As I slowly rejoin the movers on, someone very dear to me is becoming a hibernator. It highlighted the heartrending quirkiness of life. We each move from one side to the other, from mover to hibernator to mover.  All the while everyone else is simultaneously doing their own side to side shuffle. Our combined planetary efforts probably look like some weird cosmic group dance.

I found this too…

This is where reality lives. In the epicenter of the paradox. Right at the meeting point of love and loss and life and leaving and beginnings and grief and joy. In the sweet sticky spill of that rough slice and in the invisible moments when heart is stitched together again. Anonymous.

I wish you a wonderful week of cosmic shuffling.

Bell curves and blossoms

Bell curves and blossomsTwo days after Simba passed away, a very kind friend left me a beautiful card and a plant with tiny golden coloured blossoms.  The colour reminded her of Simba’s golden fur, which made me cry (everything made me cry). It was a very thoughtful gesture.  The plant became something to look after and nurture in the absence of the furry one.

So I watered my little plant with zeal, making sure the soil was never too dry, never too wet, just slightly damp.  But the flowers starting falling off.  Maybe it needed more water than I was giving it.  So it got more water.  But not only had all the flowers fallen off, so did all the leaves.  Maybe I was watering it too much.  I stopped, and let the soil dry out a little bit.  Now even the branches themselves were decaying, turning from a lush green to a dull dark brown.

I had every sympathy with the plant.  I felt pretty much the same way – dull, dry and forlorn.  Since the furry one had moved on, the only people I saw were my family and my work colleagues.  And at work I could easily go a day or two without really talking to anyone apart from the obligatory ‘good morning’ and ‘see you tomorrow’.  I kept my head down, counting down the hours until I could go home and spend my time crying, looking at old photos, crying, looking at videos, crying, wishing I’d taken more photos and videos, and crying.  There were days when I cried so much I genuinely thought there would just be no more tears left.  My friends were amazing – the texts and messages and cards kept coming, even though I replied to none of them.  Replying somehow meant it was more real.  Ridiculous, right?  But there you go.  My parents and my brothers were and still are exceptional – I don’t know how they’ve managed to deal with their own grief and yet somehow take such good care of me, from the hugs and listening and wiping away tears to spider-proofing the house now that I don’t have a furry accomplice to calm me down when I see the pesky little things.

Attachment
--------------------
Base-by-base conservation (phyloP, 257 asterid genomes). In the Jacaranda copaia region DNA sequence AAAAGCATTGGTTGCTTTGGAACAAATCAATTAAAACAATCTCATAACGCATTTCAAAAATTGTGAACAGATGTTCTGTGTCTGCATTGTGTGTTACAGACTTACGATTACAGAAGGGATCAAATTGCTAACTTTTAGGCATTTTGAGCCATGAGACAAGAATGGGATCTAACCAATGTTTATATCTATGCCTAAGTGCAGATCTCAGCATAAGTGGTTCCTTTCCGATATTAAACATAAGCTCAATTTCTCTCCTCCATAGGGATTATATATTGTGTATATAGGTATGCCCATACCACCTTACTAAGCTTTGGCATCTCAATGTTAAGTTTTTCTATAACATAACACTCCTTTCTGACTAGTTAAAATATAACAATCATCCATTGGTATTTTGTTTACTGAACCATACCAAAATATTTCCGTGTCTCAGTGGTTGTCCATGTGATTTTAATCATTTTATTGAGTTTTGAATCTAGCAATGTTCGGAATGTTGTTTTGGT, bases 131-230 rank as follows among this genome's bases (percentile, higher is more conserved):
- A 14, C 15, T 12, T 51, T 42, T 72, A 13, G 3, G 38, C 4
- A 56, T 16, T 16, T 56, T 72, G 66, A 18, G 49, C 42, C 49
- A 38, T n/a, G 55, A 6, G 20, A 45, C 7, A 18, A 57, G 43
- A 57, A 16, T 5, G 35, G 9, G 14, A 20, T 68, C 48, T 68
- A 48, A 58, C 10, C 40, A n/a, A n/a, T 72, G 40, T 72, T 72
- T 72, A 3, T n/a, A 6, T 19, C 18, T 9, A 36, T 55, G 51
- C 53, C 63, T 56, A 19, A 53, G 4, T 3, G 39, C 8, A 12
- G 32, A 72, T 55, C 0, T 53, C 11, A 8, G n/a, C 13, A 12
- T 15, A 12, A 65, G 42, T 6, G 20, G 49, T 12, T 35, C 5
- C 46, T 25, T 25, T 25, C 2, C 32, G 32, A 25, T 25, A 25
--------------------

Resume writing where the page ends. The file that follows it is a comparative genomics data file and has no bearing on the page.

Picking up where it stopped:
A few weeks in, and there might be a whole day where I thought I was doing ok.  Where I thought I’d kept it together, had an almost normal day.  Until something happened, something ordinary, that hit me like a gut punch from a heavyweight.  Like the time I was chopping vegetables and went to throw a piece to Simba, but he wasn’t there, or the first time I went to work with a skirt that I didn’t have to brush golden fur from.  But still I didn’t want to see anyone, or do anything or participate in life.  I was stuck.

What I wanted was to rescue my plant.  So on my Mum’s advice, I repotted it.  The new pot, bigger and stronger, and with new compost in it, wouldn’t fit in the living room where the old pot had been sitting.  The only place the new pot fitted was the empty space in the kitchen where Simba’s food and water bowl used to be.  So that’s where it went.  I wasn’t sure at first whether it had made any difference.  It didn’t look any different.  But a couple of weeks ago I noticed a tiny little green leaf in amongst the dark dull branches.  And when I looked closer, not all the branches were dull brown.  There were some green ones there.  Now, two weeks after the repotting and the move, in the place where my greedy boy guzzled his food three times a day, the plant seems to be thriving.  There are green leaves, big and small, all over the shop.

Like a little bell curve, the plant started off thriving and healthy, dropped to near death, and now seems to be making a gentle but steady recovery.

It’s funny how life works in synchronicity when you most need it to.  Just as I feared I was turning into a sad loner and feeling as though I didn’t know how to rejoin the world, I had two invitations that helped me take a few wobbly, wavering steps back into the fray.  An invitation from my fabulously wise coach, Judith Morgan and a text from a lovely friend inviting me to dinner at hers.

I also came across this graph. grief_curve

It helped me validate what I’d been going through, and gave me hope that although I might be mooching around at the bottom of the curve right now, there’s every chance that it’s not a permanent fixture.

So although we’re heading into Autumn, where nature shuts down and leaves start falling, I’m hopeful that when the time is right, my little plant and I will blossom again.